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Anywho, what are your thoughts on how the content of these links will now weigh in the on-page?
If for instance a scraper site uses this tag in its links to the results it has scraped in order to not pass PR to those sites and instead pass the PR on to other internal pages (or wherever he/she wants), will that reduce any positive effect on rankings that are gained by having these links pointing outward? Conversely, will this not just prevent pr leakage (and ranking benefit for the link receiver) but also prevent a site from being penalized for linking to a bad neighborhood?
Wow, you're really thinking tonight!
What that means is that you can do a massive link campaign, drop in the nofollow tags, and receive credit for a ton of inbounds that may be perceived as one ways.
I wonder if the search engines have anything in place to handle that.
I don't think this attribute will be that naively implemented though.
Wow, you're really thinking tonight!
yea, unfortunately 12:00am is about when the juices start flowing. That explains why I only get about 4-5 hours sleep every night. I was thinking just this morning (nice 45 minute client call at 7:45am) how my New Year's resolution should have been to attempt to actually go to sleep the day before I wake up each morning instead of that same day.</off-topic>
A handy utility would be a compact application like Xenu Link Checker, but one that checks for that specific tag in the code then creates two reports.
The first report would be macro, and it would search all of your backlinks and report the websites containing that code.
The second report can be a micro report that lists all links for a particular website that carry the nofollow tag.
Site A: <a href="site b.com">
Site B: <a href="site a.com" rel="nofollow">
Although B will never pass PR to A, maybe the link from A to B will be devalued. Perhaps it should be weighted as somewhere between a one-way link and a reciprical one?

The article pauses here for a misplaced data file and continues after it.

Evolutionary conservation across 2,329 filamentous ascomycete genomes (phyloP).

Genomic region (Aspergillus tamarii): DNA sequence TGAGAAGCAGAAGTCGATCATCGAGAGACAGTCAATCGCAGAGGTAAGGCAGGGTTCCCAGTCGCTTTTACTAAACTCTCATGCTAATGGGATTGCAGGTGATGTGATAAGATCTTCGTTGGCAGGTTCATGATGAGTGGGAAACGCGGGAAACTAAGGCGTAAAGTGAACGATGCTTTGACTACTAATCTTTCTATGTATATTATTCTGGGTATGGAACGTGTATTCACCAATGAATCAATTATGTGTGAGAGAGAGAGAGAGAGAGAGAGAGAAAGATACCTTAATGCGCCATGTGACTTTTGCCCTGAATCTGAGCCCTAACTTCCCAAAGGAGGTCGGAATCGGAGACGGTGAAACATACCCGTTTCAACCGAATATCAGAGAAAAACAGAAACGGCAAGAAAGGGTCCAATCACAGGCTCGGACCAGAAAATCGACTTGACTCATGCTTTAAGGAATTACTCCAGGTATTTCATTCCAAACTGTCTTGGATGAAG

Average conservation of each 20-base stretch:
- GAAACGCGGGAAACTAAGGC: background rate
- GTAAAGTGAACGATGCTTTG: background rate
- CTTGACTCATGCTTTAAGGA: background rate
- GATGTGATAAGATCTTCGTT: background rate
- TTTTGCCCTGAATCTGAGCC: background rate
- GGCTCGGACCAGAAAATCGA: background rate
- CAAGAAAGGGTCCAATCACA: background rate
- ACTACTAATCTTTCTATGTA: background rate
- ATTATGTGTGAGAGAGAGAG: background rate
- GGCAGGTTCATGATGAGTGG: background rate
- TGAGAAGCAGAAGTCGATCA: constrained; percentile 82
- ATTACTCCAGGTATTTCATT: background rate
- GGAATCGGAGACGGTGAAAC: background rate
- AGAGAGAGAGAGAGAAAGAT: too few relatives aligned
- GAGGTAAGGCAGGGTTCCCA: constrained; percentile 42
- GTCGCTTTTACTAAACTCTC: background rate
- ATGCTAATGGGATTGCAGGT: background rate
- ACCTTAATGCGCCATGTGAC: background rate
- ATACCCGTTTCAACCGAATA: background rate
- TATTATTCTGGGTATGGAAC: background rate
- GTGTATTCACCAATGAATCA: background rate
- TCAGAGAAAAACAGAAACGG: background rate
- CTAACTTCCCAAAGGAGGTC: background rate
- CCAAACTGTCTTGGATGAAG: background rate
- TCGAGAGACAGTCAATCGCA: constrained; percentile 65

I think (hope) that Google have thought this through. I am personally not convinced that the "nofollow" attribute means that the link is going to be ignored entirely. It may not pass PR, but it's existance might downgrade the PR transfer from the same site linked out to.
This is going to be interesting.
I'm also amused that on Google's blog none of the links go straight out. MSN's blog links out striaght as does Yahoo's blog
Any off the shelf tools at this level?
Or is everything custom?
Well there are a few different link exchange management scripts but for the most part, to get the security measures needed, you pretty much have to custom build it.
Most of the scripts out today are all encrypted so you can't just hack them and add the regex to pick up the new attribute, and most of the scripts out don't really do a very good job of looking for the other things webmasters try to use to cheat.
Then you'd just have to check the page and look for the flag, OR check google's cache and see if it does the same thing.
Use Opera and write a custom CSS. With the press of the control-G key you could toggle in your sheet and easily highlight the no follow attribute.
identify these new links and give them a special highlighting or designation of some kind?
Bookmarklet outlines <a>'s with rel="nofollow":
(I posted this in supporters too, but it probably makes sense to cross post to the public side)
Personally, I don't believe that Google et al will treat the "nofollow" attribute as meaning "this link doesn't exist". I can certainly imagine them using it in identifying reciprocal links, if that is important to their algorithm. And if some sites seem to have an unusual number of nofollow links, I can imagine some kind of PR calculation adjustment.
IMO, the only way for a webmaster to ensure that outbound links aren't considered in some manner or other is to hide them completely by cloaking and feeding the SEs pages without the links. Whether this is worth the risk is questionable and depends on what the site is trying to accomplish.